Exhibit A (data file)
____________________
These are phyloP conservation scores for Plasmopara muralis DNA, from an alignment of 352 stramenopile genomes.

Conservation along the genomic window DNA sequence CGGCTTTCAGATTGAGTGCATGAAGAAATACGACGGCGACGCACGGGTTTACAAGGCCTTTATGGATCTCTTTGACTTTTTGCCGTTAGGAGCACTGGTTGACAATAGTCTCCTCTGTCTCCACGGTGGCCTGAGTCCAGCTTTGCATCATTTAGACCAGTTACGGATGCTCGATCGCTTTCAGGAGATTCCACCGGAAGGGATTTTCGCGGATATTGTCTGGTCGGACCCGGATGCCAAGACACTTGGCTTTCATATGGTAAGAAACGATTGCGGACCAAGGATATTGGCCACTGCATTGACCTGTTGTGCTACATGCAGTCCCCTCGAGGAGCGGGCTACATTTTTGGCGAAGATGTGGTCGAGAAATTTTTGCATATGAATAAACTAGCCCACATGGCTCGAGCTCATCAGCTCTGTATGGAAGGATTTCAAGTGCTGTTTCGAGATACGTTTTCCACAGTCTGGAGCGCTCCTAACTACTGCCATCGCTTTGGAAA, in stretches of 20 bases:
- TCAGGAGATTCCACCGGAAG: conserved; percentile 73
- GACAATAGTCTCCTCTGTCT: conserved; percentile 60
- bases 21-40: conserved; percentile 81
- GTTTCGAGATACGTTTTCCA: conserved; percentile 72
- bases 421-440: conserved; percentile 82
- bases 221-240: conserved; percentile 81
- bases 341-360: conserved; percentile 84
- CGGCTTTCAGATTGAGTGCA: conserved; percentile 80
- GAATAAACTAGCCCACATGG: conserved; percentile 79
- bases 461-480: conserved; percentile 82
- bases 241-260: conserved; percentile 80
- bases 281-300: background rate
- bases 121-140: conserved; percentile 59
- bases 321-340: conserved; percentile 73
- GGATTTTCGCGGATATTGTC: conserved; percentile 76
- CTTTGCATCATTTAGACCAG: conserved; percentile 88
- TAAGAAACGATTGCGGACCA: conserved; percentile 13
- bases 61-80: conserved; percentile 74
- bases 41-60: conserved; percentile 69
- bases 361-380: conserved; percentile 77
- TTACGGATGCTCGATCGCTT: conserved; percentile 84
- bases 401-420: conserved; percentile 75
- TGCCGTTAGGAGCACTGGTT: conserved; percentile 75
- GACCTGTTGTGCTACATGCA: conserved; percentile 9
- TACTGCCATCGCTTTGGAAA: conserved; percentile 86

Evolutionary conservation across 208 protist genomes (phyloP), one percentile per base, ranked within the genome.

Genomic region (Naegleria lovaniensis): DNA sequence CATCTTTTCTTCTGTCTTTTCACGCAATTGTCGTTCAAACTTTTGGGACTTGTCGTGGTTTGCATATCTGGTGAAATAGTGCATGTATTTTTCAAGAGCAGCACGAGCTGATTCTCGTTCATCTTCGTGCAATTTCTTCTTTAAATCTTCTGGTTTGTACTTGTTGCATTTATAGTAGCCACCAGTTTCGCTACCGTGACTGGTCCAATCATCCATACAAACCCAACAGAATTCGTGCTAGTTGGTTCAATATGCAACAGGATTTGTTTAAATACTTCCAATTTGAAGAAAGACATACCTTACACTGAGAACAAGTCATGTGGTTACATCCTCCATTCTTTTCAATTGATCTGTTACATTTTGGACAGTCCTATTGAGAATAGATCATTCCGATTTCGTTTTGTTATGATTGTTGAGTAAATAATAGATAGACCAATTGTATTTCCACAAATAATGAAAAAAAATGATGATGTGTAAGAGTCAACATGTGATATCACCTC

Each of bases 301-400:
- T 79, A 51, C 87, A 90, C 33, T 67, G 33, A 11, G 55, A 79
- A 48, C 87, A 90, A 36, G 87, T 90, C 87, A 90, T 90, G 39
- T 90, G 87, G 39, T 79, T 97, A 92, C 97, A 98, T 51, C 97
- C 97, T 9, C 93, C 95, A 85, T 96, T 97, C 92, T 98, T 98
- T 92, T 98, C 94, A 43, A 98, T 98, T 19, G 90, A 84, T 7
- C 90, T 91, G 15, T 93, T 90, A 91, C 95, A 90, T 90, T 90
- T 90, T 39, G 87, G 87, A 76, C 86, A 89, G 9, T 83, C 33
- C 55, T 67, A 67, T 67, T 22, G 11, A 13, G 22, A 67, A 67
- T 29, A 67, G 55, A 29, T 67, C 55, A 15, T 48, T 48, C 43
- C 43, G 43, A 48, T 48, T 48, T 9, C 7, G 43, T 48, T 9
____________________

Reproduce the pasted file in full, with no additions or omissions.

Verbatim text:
These are phyloP conservation scores for Plasmopara muralis DNA, from an alignment of 352 stramenopile genomes.

Conservation along the genomic window DNA sequence CGGCTTTCAGATTGAGTGCATGAAGAAATACGACGGCGACGCACGGGTTTACAAGGCCTTTATGGATCTCTTTGACTTTTTGCCGTTAGGAGCACTGGTTGACAATAGTCTCCTCTGTCTCCACGGTGGCCTGAGTCCAGCTTTGCATCATTTAGACCAGTTACGGATGCTCGATCGCTTTCAGGAGATTCCACCGGAAGGGATTTTCGCGGATATTGTCTGGTCGGACCCGGATGCCAAGACACTTGGCTTTCATATGGTAAGAAACGATTGCGGACCAAGGATATTGGCCACTGCATTGACCTGTTGTGCTACATGCAGTCCCCTCGAGGAGCGGGCTACATTTTTGGCGAAGATGTGGTCGAGAAATTTTTGCATATGAATAAACTAGCCCACATGGCTCGAGCTCATCAGCTCTGTATGGAAGGATTTCAAGTGCTGTTTCGAGATACGTTTTCCACAGTCTGGAGCGCTCCTAACTACTGCCATCGCTTTGGAAA, in stretches of 20 bases:
- TCAGGAGATTCCACCGGAAG: conserved; percentile 73
- GACAATAGTCTCCTCTGTCT: conserved; percentile 60
- bases 21-40: conserved; percentile 81
- GTTTCGAGATACGTTTTCCA: conserved; percentile 72
- bases 421-440: conserved; percentile 82
- bases 221-240: conserved; percentile 81
- bases 341-360: conserved; percentile 84
- CGGCTTTCAGATTGAGTGCA: conserved; percentile 80
- GAATAAACTAGCCCACATGG: conserved; percentile 79
- bases 461-480: conserved; percentile 82
- bases 241-260: conserved; percentile 80
- bases 281-300: background rate
- bases 121-140: conserved; percentile 59
- bases 321-340: conserved; percentile 73
- GGATTTTCGCGGATATTGTC: conserved; percentile 76
- CTTTGCATCATTTAGACCAG: conserved; percentile 88
- TAAGAAACGATTGCGGACCA: conserved; percentile 13
- bases 61-80: conserved; percentile 74
- bases 41-60: conserved; percentile 69
- bases 361-380: conserved; percentile 77
- TTACGGATGCTCGATCGCTT: conserved; percentile 84
- bases 401-420: conserved; percentile 75
- TGCCGTTAGGAGCACTGGTT: conserved; percentile 75
- GACCTGTTGTGCTACATGCA: conserved; percentile 9
- TACTGCCATCGCTTTGGAAA: conserved; percentile 86

Evolutionary conservation across 208 protist genomes (phyloP), one percentile per base, ranked within the genome.

Genomic region (Naegleria lovaniensis): DNA sequence CATCTTTTCTTCTGTCTTTTCACGCAATTGTCGTTCAAACTTTTGGGACTTGTCGTGGTTTGCATATCTGGTGAAATAGTGCATGTATTTTTCAAGAGCAGCACGAGCTGATTCTCGTTCATCTTCGTGCAATTTCTTCTTTAAATCTTCTGGTTTGTACTTGTTGCATTTATAGTAGCCACCAGTTTCGCTACCGTGACTGGTCCAATCATCCATACAAACCCAACAGAATTCGTGCTAGTTGGTTCAATATGCAACAGGATTTGTTTAAATACTTCCAATTTGAAGAAAGACATACCTTACACTGAGAACAAGTCATGTGGTTACATCCTCCATTCTTTTCAATTGATCTGTTACATTTTGGACAGTCCTATTGAGAATAGATCATTCCGATTTCGTTTTGTTATGATTGTTGAGTAAATAATAGATAGACCAATTGTATTTCCACAAATAATGAAAAAAAATGATGATGTGTAAGAGTCAACATGTGATATCACCTC

Each of bases 301-400:
- T 79, A 51, C 87, A 90, C 33, T 67, G 33, A 11, G 55, A 79
- A 48, C 87, A 90, A 36, G 87, T 90, C 87, A 90, T 90, G 39
- T 90, G 87, G 39, T 79, T 97, A 92, C 97, A 98, T 51, C 97
- C 97, T 9, C 93, C 95, A 85, T 96, T 97, C 92, T 98, T 98
- T 92, T 98, C 94, A 43, A 98, T 98, T 19, G 90, A 84, T 7
- C 90, T 91, G 15, T 93, T 90, A 91, C 95, A 90, T 90, T 90
- T 90, T 39, G 87, G 87, A 76, C 86, A 89, G 9, T 83, C 33
- C 55, T 67, A 67, T 67, T 22, G 11, A 13, G 22, A 67, A 67
- T 29, A 67, G 55, A 29, T 67, C 55, A 15, T 48, T 48, C 43
- C 43, G 43, A 48, T 48, T 48, T 9, C 7, G 43, T 48, T 9